We trucked on to Mt. Gambier because we were heading in that direction anyway. Mt. Gambier was nice town. I would’ve liked to at least glimpsed at the Blue Lake. We also really like our hotel, The Barn. I don’t know that I’d ever plan a trip to Mt. Gambier as a destination, but it was a very nice spot to stop at if in transit.
Coonawarra was a very good wine region. It’s a little bit out of the way to get there from either Adelaide (~4.5 hours) or Melbourne (~5.5 hours) in a there-and-back sceneraio. But, if you are transiting between the cities and like wine, it is absolutely worth stopping for a day or two.
I loved Kangaroo Island. It had some great scenery and even some vineyards, which we did not visit. But, the great thing about it is that you are truly immersed in nature in a pretty pristine region of Australia. Australia realizes how unique this little island is and guards heavily what is allowed on the island in an attempt to keep it that way – for example, locals need a permit to take their dog to it.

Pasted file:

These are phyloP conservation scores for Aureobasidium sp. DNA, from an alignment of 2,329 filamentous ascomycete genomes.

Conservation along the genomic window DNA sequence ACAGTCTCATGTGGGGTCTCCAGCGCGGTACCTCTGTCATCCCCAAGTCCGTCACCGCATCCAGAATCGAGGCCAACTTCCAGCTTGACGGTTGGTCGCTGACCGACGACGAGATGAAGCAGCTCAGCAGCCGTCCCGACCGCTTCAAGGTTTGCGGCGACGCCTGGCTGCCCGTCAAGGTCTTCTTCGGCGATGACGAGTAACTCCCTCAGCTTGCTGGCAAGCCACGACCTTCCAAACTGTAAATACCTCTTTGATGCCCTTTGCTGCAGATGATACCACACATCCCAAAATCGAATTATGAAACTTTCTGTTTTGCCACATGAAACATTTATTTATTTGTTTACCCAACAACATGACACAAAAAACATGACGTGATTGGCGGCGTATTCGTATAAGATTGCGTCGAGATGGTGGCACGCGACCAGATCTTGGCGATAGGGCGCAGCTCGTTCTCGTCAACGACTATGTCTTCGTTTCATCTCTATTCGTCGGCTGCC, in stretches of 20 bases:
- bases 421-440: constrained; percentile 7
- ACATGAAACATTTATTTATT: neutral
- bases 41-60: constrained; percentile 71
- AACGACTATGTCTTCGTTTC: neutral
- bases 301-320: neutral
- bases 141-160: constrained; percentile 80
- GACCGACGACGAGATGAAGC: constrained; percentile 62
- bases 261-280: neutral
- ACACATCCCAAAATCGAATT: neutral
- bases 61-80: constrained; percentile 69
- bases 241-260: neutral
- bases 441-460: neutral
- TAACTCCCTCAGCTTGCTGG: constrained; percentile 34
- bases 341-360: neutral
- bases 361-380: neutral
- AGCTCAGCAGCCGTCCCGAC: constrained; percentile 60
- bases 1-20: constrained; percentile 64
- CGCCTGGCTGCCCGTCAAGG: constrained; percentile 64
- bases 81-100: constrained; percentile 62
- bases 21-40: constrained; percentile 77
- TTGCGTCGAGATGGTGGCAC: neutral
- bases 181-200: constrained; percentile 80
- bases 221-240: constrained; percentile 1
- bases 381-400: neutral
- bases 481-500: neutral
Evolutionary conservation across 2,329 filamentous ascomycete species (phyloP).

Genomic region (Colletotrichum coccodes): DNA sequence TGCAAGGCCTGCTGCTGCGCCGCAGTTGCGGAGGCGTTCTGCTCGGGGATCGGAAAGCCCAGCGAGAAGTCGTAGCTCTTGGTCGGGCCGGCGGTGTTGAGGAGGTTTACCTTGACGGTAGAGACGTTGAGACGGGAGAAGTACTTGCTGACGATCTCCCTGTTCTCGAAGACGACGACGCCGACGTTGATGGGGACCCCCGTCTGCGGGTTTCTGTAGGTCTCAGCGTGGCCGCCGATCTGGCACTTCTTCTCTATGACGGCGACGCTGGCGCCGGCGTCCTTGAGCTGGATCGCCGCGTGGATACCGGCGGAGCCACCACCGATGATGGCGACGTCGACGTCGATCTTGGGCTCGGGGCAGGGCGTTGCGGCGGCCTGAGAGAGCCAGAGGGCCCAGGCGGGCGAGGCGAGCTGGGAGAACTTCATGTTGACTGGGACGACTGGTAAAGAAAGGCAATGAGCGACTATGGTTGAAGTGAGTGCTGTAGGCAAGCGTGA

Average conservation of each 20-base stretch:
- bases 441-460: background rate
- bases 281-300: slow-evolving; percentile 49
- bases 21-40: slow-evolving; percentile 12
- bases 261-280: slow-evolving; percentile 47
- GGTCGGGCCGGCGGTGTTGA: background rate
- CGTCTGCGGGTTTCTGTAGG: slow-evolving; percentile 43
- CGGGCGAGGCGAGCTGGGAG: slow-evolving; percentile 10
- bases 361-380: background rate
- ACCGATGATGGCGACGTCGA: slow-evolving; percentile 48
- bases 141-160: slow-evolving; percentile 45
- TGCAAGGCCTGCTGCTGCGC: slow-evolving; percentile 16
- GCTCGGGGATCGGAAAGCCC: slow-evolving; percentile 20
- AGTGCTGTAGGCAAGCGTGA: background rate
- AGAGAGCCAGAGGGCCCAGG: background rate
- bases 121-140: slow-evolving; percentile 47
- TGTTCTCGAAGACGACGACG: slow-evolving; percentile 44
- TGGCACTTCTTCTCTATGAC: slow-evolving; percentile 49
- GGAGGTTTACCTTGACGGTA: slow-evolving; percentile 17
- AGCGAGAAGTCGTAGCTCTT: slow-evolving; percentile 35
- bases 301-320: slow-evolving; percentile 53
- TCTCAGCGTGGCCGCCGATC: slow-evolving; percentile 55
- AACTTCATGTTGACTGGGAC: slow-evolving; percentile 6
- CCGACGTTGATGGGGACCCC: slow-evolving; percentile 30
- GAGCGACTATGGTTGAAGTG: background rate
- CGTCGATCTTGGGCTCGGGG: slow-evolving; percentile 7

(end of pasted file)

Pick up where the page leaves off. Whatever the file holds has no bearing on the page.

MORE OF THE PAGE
If anyone reading this does ever make it to Kangaroo Island, I’d highly recommend that you find a rental a little more off the beaten path as opposed to staying in one of the towns. I had considered staying in Kingscote, and I think we would have had a dramatically different experience had we done so…and not for the better. The isolation and nature is the charm of the island.
I wished we had more time to spend on KI (as the Aussies call it). When looking in to possible destinations for our next trip, South Australia/KI was the first possible return destination I looked in to, but I couldn’t make it work.
I could have spent a week alone at Cape Forbin Retreat. That said, the island is deceptively large, and there is plenty to do all over it.
McLaren Vale produces some very good wine and is located just an hour outside of Adelaide. We only had time for two stops, but we had one of our friendliest tastings anywhere here and the tour may have been the best tour we’ve ever been on. I don’t know if everywhere would be as good as what we experienced, but I’d sure like to put that theory to the test someday.
Overall – and as I mentioned already – this was a great portion of the trip. I felt like we were really starting to get in to some of the best that Australia has to offer – especially in South Australia.